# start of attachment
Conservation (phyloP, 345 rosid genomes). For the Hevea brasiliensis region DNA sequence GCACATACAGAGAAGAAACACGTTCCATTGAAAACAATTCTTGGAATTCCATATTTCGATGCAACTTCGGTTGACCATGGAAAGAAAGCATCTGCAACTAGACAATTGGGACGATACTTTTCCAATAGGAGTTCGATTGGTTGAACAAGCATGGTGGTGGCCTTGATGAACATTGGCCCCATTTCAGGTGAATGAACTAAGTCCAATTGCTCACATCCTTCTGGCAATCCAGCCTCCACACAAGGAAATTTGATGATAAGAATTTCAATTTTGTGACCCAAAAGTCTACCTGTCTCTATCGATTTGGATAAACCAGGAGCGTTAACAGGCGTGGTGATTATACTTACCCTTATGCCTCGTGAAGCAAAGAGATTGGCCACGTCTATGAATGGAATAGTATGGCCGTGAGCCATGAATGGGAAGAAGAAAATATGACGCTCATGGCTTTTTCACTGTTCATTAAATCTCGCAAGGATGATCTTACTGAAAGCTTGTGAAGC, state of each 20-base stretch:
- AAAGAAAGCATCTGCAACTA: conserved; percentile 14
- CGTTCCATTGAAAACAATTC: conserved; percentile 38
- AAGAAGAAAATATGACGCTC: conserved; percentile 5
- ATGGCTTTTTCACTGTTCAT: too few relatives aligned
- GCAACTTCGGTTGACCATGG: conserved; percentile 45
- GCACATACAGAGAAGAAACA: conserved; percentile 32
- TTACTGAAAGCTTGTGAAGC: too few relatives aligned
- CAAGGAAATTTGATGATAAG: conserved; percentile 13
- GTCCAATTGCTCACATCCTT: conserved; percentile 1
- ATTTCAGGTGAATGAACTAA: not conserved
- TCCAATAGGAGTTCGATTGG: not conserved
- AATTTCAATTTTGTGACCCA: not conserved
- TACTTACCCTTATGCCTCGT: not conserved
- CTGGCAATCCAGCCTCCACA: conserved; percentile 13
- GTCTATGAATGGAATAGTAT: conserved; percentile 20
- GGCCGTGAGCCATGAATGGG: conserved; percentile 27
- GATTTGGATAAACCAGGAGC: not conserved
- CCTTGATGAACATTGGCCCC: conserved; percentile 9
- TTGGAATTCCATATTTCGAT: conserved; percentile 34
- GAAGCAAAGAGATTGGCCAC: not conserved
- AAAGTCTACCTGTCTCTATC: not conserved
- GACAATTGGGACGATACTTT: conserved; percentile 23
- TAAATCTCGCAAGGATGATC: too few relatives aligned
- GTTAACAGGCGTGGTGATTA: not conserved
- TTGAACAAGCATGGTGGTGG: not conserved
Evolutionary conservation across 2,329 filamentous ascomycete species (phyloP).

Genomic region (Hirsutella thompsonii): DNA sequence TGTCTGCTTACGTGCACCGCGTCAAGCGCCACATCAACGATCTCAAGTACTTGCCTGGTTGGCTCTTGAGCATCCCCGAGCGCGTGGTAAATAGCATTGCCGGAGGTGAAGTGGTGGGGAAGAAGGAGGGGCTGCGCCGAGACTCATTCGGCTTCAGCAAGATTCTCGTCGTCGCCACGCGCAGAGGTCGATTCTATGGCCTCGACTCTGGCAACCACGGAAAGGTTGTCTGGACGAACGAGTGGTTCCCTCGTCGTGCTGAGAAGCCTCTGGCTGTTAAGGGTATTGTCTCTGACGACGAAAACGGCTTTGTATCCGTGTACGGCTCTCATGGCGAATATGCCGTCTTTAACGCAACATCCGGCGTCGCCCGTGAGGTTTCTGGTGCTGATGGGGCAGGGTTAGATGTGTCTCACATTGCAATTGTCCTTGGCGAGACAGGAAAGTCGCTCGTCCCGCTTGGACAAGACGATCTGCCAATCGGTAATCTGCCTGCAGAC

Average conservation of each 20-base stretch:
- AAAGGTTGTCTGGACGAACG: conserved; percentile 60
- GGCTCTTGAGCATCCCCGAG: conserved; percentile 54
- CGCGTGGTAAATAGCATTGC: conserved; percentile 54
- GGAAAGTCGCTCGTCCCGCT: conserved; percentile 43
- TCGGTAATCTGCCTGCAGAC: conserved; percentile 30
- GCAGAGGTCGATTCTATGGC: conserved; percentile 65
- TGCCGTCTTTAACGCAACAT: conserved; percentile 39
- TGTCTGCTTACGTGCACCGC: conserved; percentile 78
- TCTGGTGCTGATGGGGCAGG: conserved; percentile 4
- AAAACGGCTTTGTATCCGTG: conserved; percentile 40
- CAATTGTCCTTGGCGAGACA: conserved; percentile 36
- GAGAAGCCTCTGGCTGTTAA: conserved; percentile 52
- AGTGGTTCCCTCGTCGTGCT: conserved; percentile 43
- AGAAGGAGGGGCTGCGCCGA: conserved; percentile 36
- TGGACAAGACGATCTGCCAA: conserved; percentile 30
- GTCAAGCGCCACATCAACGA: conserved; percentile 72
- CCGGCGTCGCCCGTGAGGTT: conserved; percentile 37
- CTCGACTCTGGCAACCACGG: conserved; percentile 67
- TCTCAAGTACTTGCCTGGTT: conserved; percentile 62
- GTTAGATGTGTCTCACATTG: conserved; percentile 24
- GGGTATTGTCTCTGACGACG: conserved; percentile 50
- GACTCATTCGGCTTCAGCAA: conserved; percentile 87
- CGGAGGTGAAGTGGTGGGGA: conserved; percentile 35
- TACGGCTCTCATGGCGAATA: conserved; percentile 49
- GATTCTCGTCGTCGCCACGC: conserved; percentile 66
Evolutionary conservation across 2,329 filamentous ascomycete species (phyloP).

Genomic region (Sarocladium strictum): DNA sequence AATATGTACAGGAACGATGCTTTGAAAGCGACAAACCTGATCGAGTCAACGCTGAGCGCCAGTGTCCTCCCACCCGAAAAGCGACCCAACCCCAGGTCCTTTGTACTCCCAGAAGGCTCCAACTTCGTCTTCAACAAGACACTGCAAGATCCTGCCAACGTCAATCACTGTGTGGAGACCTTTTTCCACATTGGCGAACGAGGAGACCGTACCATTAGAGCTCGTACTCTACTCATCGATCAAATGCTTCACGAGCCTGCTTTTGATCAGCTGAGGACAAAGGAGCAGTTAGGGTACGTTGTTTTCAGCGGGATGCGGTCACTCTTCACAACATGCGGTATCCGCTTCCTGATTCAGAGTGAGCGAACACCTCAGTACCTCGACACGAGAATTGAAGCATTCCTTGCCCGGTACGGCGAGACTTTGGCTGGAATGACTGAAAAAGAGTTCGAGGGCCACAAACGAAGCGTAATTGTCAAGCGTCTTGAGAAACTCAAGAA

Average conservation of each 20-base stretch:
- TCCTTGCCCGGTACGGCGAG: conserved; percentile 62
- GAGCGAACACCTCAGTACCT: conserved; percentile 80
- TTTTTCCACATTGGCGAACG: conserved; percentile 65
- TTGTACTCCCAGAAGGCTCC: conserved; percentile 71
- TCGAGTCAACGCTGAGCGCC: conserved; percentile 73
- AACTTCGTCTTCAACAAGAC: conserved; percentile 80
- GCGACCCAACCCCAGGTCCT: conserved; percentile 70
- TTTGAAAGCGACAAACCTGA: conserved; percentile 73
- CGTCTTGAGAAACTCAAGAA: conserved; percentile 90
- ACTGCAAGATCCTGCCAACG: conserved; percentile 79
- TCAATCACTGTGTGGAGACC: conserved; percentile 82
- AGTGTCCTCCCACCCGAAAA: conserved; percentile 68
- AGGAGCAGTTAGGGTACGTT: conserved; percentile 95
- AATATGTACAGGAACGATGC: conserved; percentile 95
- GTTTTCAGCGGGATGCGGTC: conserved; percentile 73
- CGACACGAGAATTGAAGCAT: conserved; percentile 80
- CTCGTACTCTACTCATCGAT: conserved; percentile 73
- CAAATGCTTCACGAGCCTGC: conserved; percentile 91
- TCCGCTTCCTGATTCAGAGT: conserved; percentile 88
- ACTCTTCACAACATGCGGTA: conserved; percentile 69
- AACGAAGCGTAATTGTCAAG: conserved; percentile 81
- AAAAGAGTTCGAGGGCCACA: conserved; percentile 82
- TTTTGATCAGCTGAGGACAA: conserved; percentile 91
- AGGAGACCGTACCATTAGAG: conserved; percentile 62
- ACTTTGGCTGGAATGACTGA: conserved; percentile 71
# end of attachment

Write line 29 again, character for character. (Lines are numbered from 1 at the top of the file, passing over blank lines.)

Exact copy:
Average conservation of each 20-base stretch: